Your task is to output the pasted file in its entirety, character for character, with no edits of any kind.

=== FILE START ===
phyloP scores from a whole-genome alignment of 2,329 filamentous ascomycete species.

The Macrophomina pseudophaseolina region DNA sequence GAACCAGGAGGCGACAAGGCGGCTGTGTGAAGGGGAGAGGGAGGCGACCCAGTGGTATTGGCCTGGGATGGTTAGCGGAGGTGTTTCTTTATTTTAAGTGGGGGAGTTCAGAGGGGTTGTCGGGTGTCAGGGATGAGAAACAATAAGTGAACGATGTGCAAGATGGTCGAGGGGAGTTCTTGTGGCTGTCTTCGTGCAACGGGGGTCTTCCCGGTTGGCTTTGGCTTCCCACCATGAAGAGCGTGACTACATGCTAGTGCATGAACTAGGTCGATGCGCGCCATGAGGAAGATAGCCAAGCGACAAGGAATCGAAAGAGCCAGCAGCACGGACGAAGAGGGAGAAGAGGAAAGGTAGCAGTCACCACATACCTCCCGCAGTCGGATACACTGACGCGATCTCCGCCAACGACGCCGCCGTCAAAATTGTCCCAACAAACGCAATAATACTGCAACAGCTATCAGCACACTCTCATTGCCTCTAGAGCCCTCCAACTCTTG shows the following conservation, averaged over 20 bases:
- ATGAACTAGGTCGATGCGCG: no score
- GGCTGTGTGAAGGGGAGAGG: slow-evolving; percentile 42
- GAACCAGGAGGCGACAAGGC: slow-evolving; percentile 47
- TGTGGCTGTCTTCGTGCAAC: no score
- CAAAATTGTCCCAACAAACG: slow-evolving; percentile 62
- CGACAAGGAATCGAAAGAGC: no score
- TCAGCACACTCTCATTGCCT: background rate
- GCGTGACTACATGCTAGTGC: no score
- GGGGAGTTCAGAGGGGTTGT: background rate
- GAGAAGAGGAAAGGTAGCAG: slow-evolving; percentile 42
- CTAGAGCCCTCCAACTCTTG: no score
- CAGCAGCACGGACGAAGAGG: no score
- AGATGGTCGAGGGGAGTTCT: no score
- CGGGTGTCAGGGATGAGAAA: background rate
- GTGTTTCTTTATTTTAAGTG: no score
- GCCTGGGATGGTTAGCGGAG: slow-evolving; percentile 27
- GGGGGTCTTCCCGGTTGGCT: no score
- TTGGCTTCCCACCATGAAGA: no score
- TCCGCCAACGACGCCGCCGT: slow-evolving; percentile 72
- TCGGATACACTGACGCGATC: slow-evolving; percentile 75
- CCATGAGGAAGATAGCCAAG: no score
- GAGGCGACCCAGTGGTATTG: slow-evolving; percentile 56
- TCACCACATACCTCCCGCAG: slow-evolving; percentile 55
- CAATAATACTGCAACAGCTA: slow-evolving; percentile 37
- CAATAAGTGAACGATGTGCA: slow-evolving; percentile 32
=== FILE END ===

phyloP scores from a whole-genome alignment of 2,329 filamentous ascomycete species.

The Macrophomina pseudophaseolina region DNA sequence GAACCAGGAGGCGACAAGGCGGCTGTGTGAAGGGGAGAGGGAGGCGACCCAGTGGTATTGGCCTGGGATGGTTAGCGGAGGTGTTTCTTTATTTTAAGTGGGGGAGTTCAGAGGGGTTGTCGGGTGTCAGGGATGAGAAACAATAAGTGAACGATGTGCAAGATGGTCGAGGGGAGTTCTTGTGGCTGTCTTCGTGCAACGGGGGTCTTCCCGGTTGGCTTTGGCTTCCCACCATGAAGAGCGTGACTACATGCTAGTGCATGAACTAGGTCGATGCGCGCCATGAGGAAGATAGCCAAGCGACAAGGAATCGAAAGAGCCAGCAGCACGGACGAAGAGGGAGAAGAGGAAAGGTAGCAGTCACCACATACCTCCCGCAGTCGGATACACTGACGCGATCTCCGCCAACGACGCCGCCGTCAAAATTGTCCCAACAAACGCAATAATACTGCAACAGCTATCAGCACACTCTCATTGCCTCTAGAGCCCTCCAACTCTTG shows the following conservation, averaged over 20 bases:
- ATGAACTAGGTCGATGCGCG: no score
- GGCTGTGTGAAGGGGAGAGG: slow-evolving; percentile 42
- GAACCAGGAGGCGACAAGGC: slow-evolving; percentile 47
- TGTGGCTGTCTTCGTGCAAC: no score
- CAAAATTGTCCCAACAAACG: slow-evolving; percentile 62
- CGACAAGGAATCGAAAGAGC: no score
- TCAGCACACTCTCATTGCCT: background rate
- GCGTGACTACATGCTAGTGC: no score
- GGGGAGTTCAGAGGGGTTGT: background rate
- GAGAAGAGGAAAGGTAGCAG: slow-evolving; percentile 42
- CTAGAGCCCTCCAACTCTTG: no score
- CAGCAGCACGGACGAAGAGG: no score
- AGATGGTCGAGGGGAGTTCT: no score
- CGGGTGTCAGGGATGAGAAA: background rate
- GTGTTTCTTTATTTTAAGTG: no score
- GCCTGGGATGGTTAGCGGAG: slow-evolving; percentile 27
- GGGGGTCTTCCCGGTTGGCT: no score
- TTGGCTTCCCACCATGAAGA: no score
- TCCGCCAACGACGCCGCCGT: slow-evolving; percentile 72
- TCGGATACACTGACGCGATC: slow-evolving; percentile 75
- CCATGAGGAAGATAGCCAAG: no score
- GAGGCGACCCAGTGGTATTG: slow-evolving; percentile 56
- TCACCACATACCTCCCGCAG: slow-evolving; percentile 55
- CAATAATACTGCAACAGCTA: slow-evolving; percentile 37
- CAATAAGTGAACGATGTGCA: slow-evolving; percentile 32